Aston Martin DB3S Comes to Market
Yorkshire-based Aston Martin specialists Post Vintage Engineers are selling DB3S/116, a car used in one of the most famous 1950s motor racing films, The Rank Organisation’s thriller Checkpoint.
As a successor to the Eberan Eberhorst-designed DB3, the DB3S was an altogether better-looking racing car, with all-new chassis and rear suspension but retaining the successful 2922cc, six-cylinder engine and David Brown gearbox. It was senior design engineer Willie Watson’s project and in its first year of works competition, 1953, won every race it entered – bar one, sadly, the Le Mans 24 Hours.
In 1954, Aston's stylist Frank Feeley came up with the timeless ‘gothic arch’ bodywork. Although the factory was to be somewhat distracted by the V12 Lagonda project that year, and had generally poor results, it was felt there was enough privateer demand to offer the DB3S to wealthy amateur racers.
The car was launched at the London Motor Show in October 1954, priced at £3684.00.
Chassis DB3S/116 was one of the limited run of production cars and was delivered new to Pinewood Studios in April 1956. Purchased by The Rank Organisation, it was to feature in the movie Checkpoint (premiered later that year), a tale of industrial espionage and derring-do based on the Mille Miglia road race. As an aside, a few years later, an ex-works DB3S was to star in another black and white classic of the period, Associated British Picture Corporation’s School for Scoundrels.
The film company disposed of the car in 1961 and from then until 2000 it was driven on the road, raced and hillclimbed (mainly in Scotland, in Tim Henderson’s 33-year-long ownership). When the well-known British racing driver, car dealer and collector Frank Sytner bought the car in 2000, it had already been the subject of extensive restoration by experts including Rod Jolley Coachworks.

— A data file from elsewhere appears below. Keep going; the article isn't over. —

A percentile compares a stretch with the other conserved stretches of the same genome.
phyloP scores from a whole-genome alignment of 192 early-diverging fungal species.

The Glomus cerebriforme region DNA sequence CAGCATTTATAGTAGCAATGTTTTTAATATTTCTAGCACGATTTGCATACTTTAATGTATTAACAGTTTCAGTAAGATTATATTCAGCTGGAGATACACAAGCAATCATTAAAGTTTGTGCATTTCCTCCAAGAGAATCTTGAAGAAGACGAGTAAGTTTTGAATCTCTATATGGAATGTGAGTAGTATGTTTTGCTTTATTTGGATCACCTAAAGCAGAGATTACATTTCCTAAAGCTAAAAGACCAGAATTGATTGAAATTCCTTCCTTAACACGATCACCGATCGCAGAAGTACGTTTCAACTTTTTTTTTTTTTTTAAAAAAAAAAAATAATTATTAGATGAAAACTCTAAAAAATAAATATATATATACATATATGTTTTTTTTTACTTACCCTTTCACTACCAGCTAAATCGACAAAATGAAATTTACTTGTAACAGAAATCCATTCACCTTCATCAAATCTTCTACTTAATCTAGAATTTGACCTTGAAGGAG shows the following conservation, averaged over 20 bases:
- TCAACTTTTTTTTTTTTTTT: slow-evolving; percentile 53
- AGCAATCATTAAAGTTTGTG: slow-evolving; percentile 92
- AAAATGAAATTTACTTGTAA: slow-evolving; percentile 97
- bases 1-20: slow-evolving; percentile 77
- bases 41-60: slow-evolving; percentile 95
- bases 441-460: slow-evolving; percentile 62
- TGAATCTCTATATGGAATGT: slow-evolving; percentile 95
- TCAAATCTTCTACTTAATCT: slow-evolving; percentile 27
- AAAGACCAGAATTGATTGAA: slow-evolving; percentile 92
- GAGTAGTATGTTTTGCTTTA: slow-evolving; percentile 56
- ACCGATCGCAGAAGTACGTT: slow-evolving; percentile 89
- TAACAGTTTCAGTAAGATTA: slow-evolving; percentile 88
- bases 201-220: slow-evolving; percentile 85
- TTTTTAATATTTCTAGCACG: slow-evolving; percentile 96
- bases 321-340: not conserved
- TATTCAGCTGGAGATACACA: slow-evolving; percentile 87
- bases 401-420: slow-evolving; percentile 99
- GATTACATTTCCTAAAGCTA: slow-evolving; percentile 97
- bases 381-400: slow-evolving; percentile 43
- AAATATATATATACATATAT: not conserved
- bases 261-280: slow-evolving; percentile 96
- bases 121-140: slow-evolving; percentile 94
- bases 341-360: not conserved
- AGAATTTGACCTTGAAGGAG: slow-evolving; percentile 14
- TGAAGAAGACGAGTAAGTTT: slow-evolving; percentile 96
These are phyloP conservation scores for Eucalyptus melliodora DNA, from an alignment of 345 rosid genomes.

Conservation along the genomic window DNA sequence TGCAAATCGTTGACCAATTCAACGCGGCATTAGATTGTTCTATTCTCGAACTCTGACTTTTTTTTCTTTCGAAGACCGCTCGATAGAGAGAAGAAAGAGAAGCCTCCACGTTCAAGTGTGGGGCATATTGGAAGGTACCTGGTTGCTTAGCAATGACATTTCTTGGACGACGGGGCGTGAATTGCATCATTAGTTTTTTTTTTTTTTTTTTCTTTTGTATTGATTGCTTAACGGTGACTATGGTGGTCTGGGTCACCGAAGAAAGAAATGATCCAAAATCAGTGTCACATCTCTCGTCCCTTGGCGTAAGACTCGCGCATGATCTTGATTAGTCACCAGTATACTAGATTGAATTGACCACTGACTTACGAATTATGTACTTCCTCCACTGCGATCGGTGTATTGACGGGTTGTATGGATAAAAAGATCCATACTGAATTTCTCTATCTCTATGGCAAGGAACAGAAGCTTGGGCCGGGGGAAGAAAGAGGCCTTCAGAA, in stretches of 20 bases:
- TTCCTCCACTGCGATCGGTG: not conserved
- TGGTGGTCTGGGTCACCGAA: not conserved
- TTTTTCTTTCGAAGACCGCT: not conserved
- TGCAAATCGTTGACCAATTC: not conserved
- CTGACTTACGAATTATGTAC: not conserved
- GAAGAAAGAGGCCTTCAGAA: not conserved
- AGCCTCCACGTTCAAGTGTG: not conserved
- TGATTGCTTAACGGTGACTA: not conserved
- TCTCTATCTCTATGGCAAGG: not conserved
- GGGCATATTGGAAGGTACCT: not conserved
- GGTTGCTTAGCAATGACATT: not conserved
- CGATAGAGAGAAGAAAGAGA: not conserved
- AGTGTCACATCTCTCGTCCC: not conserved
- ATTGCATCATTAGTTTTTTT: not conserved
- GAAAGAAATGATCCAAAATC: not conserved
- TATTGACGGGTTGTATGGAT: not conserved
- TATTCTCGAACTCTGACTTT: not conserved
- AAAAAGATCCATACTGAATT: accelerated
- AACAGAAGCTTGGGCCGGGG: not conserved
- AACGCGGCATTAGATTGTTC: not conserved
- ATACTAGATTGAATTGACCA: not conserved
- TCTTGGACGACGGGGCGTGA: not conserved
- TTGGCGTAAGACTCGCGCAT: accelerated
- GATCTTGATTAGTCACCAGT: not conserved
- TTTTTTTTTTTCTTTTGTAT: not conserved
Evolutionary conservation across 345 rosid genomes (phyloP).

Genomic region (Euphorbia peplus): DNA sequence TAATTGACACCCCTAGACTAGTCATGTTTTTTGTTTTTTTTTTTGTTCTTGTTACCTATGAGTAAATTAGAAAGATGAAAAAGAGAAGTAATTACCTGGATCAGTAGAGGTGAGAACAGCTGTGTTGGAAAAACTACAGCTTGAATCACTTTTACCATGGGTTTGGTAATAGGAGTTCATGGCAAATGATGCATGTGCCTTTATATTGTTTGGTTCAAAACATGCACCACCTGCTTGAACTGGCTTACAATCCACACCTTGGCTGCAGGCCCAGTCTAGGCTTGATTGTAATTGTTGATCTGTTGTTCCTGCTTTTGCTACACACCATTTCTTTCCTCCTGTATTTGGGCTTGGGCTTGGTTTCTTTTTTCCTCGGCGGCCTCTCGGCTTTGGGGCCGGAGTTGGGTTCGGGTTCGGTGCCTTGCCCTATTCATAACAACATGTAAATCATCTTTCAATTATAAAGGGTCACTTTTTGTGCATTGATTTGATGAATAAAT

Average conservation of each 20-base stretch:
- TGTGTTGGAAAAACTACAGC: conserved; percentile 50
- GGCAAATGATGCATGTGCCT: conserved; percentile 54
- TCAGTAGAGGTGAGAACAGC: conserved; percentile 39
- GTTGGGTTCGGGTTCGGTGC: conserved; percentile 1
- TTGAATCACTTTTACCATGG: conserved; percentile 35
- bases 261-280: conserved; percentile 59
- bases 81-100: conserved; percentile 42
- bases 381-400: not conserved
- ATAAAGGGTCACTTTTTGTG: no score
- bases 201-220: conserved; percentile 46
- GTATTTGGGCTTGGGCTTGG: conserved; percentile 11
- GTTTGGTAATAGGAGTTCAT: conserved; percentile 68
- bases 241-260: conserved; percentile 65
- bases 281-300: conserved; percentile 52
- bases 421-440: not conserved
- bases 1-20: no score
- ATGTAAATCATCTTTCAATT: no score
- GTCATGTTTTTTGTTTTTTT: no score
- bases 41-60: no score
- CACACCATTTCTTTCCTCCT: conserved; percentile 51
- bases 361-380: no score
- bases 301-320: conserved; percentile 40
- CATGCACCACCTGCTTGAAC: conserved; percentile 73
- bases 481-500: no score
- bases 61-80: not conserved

Sytner continued this meticulous race-preparation, entrusting Jim Stokes with the task of making the car race-ready. As a result of Stokes’ expert attention, in 2002 the car won the Freddie March Memorial Trophy at the Goodwood Revival, a 90-minute ‘twilight’ race.
At the following year's Revival, Sir Stirling Moss (an original works Aston driver) took the wheel of DB3S/116 for another run in the Goodwood Nine Hours-inspired race.
An ideal mount for the Mille Miglia retrospective, the Le Mans Classic and any number of other top-flight events worldwide, DB3S/116 comes complete with FIA papers and is ready to race.
For further information, contact Adrian Johnson of Post Vintage Engineers on +44 (0)1132 843666 or email [email protected].
Click HERE to see all the cars for sale offered by Post Vintage Engineers in the Classic Driver car database.
Text: Steve Wakefield
Photos: Post Vintage Engineers
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